Check out Caleb’s fishing adventures on YouTube. Whether he’s bank fishing or not, his content is filled with good info about fishing in general.
“I like to show people how to catch fish without LiveScope,” he said. “I have a lot of tips and tricks to help people catch more crappie.”
Target drops, bridges for Illinois crappie
Jake suggests an idea that applies to both boat and bank fishermen.
“My approach to bank fishing depends on the time of year,” he said. “In the fall and winter time, I’m looking for drop offs, preferably with a lot of riprap. I also have a lot of power plant lakes around me. Those plants are pumping warm water in the waterways around me, and if you can get near the warm-warmer discharge, then you are typically going to find schools (of crappie) if you can find the shad.”
Even close to the bank, Jake finds water up to about 30 feet deep “fishing the dam edges of some of the lakes. There’s a pretty sharp drop off just 15 or 20 feet off the bank.”
Another option for deeper water involves bridges. Targeting deep spots, Jake fishes the bridge pylons that he can reach with a cast from the bank, working a jig around and between the concrete structures.
Favoring the 7’6” ACC split grip casting rod, Jake spools a spinning reel from Kast King or from Piscifun with six-lb. mono from Reaction Tackle. He almost exclusively fishes jigs for crappie, using plastics from Brushpile Jigs and hand-ties from Rocky Mountain Custom Jigs.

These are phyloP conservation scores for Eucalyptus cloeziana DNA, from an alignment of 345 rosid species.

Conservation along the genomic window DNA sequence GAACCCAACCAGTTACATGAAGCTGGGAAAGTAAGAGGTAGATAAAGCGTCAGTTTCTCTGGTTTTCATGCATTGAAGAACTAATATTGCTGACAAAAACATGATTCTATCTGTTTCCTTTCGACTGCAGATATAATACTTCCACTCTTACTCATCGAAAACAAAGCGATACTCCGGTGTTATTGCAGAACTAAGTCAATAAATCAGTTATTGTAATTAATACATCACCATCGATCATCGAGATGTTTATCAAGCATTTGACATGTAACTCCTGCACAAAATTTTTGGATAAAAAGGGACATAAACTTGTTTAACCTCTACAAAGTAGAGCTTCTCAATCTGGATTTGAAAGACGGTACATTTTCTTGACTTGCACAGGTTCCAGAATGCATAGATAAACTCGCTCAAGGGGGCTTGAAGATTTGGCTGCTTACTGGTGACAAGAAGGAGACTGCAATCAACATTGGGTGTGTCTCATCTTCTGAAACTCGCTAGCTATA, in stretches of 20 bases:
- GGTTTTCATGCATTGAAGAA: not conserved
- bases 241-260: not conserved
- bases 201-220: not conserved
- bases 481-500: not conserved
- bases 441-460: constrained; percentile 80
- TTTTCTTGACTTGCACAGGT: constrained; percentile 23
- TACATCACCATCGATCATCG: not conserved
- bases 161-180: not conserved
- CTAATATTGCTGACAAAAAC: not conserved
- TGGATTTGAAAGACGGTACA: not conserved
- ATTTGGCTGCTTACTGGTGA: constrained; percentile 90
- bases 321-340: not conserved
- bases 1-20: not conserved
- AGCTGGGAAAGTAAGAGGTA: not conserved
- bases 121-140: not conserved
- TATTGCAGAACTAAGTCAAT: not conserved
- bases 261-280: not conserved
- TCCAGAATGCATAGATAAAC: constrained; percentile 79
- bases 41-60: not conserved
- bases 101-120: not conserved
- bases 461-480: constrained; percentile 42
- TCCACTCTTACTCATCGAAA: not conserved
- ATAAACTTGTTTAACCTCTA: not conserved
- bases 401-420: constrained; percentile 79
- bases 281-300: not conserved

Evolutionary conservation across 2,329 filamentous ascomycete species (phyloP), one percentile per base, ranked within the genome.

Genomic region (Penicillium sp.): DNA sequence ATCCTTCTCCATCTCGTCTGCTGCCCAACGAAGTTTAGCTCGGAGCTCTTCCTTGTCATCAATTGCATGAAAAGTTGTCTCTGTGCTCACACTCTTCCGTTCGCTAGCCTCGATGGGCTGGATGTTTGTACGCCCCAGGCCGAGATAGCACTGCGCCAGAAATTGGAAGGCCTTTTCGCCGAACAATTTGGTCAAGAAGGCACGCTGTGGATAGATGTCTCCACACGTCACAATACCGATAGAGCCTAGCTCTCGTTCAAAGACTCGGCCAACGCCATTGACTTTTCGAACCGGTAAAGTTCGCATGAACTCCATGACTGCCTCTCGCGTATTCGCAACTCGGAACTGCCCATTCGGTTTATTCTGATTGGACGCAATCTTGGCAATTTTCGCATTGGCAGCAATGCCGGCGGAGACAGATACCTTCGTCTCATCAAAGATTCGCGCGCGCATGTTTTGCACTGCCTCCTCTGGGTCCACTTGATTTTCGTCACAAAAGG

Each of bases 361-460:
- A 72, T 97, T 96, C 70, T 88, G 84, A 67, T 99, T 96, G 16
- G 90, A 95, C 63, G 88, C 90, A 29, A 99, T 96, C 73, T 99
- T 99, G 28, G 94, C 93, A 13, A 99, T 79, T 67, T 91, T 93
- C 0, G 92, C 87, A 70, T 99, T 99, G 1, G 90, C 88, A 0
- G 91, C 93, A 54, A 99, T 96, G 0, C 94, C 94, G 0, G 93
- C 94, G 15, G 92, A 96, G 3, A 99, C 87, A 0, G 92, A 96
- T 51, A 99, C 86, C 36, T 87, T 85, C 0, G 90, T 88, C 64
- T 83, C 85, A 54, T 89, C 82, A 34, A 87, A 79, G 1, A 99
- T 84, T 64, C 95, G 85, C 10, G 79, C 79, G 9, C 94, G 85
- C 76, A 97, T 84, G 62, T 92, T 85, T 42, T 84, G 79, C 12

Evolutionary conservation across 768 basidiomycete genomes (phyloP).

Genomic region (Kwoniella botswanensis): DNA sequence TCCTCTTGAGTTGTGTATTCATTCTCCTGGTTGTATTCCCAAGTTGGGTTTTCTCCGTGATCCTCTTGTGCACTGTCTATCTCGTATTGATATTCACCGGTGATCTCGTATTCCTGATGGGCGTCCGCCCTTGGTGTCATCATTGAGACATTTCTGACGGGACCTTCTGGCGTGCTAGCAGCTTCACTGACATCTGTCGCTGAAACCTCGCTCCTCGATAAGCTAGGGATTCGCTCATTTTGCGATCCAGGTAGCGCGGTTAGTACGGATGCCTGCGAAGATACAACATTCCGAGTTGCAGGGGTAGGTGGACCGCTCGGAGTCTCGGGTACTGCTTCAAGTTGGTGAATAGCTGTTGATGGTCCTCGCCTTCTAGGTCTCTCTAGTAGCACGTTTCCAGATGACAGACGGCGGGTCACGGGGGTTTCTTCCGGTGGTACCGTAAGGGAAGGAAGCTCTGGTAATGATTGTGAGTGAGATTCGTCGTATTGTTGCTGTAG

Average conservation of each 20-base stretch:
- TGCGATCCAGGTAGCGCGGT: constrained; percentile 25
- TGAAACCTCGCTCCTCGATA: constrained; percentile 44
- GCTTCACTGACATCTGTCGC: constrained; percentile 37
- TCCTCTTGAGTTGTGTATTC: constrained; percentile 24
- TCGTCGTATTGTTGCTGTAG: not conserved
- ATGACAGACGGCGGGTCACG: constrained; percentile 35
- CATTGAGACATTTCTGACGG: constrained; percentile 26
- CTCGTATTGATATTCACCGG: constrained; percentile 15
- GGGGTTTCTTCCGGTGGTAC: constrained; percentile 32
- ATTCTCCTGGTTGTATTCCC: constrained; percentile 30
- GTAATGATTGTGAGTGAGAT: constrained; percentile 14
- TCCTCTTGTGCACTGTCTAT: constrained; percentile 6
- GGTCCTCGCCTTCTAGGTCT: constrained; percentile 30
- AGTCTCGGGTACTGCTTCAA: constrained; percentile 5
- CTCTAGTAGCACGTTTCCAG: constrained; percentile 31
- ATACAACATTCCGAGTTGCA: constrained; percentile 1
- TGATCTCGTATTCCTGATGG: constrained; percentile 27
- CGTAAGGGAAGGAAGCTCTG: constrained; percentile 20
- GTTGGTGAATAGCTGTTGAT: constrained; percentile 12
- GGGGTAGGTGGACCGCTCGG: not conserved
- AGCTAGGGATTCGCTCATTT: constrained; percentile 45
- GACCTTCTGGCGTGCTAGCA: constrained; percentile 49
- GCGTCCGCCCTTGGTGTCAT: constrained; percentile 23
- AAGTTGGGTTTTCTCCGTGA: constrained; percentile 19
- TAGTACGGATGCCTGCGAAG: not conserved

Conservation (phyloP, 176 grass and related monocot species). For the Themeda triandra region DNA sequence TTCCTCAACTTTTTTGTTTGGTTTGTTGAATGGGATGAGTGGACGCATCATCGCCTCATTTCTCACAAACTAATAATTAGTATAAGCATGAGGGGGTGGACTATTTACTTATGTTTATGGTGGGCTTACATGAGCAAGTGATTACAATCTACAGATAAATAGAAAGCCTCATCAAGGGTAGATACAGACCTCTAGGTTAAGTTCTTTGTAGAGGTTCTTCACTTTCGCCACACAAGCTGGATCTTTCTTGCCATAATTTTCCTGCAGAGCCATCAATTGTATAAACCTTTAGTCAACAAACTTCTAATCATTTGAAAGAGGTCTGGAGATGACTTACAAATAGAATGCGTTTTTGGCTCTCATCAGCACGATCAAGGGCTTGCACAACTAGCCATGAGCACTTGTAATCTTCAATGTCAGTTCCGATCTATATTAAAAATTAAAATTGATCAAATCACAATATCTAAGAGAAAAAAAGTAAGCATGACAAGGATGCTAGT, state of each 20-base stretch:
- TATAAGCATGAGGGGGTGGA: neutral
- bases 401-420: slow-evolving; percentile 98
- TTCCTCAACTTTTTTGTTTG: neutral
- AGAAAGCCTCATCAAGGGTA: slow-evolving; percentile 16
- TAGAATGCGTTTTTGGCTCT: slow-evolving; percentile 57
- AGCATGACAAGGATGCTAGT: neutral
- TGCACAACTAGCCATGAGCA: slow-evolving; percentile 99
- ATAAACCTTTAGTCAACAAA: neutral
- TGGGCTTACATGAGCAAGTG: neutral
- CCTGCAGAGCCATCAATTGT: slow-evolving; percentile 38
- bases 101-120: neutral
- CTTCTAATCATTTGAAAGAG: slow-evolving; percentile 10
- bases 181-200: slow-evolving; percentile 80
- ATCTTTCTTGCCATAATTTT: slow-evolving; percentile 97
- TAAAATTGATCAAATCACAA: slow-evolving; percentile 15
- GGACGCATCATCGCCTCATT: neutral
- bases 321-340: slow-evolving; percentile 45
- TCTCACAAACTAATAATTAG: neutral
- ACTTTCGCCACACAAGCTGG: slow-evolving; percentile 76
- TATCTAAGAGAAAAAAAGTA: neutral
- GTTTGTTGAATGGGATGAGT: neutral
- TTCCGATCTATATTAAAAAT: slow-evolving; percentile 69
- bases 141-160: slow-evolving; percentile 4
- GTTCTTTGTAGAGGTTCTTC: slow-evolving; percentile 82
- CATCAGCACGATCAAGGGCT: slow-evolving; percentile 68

“I cast them and reel slowly with a few twitches of the rod tip,” he said. “I am picking apart the water. Start with a six count and keep going deeper and figure out where in the water column the fish are holding.”
On other occasions, mainly in low light early or late in the day, he uses a double-jig rig under a pear-shaped slip cork. He ties two 1/32nd jigs and casts to crappie that have pushed baitfish up tight against the bank in the low-light conditions.
Much like Caleb in Texas, Jake finds spawning fish shallow in the spring.
“It gets a little easier,” he said. “You just start picking apart any brushpile or laydown that you can find.”
Finding the quality bite is not always convenient. Jake said he travels up to an hour to find a hot crappie bite from the bank. Lake Clinton is about his longest trip, but he fishes there regularly through the coldest months because of the warm-water discharge. Other potential central Illinois destinations include Sangchris, Springfield, and Taylorville.
He offers a final bit of advice for anyone braving a cold Illinois fishing trip in the fall or winter.
“Layer up,” Jake said. “It’s going to be cold in the Midwest, but it’s my favorite time of year to fish. I look forward to it. Hands down, it’s my most successful and favorite time of year to fish.”
Check out Jake’s YouTube videos for a variety of fishing content. He not only fishes for crappie but also for catfish on occasion.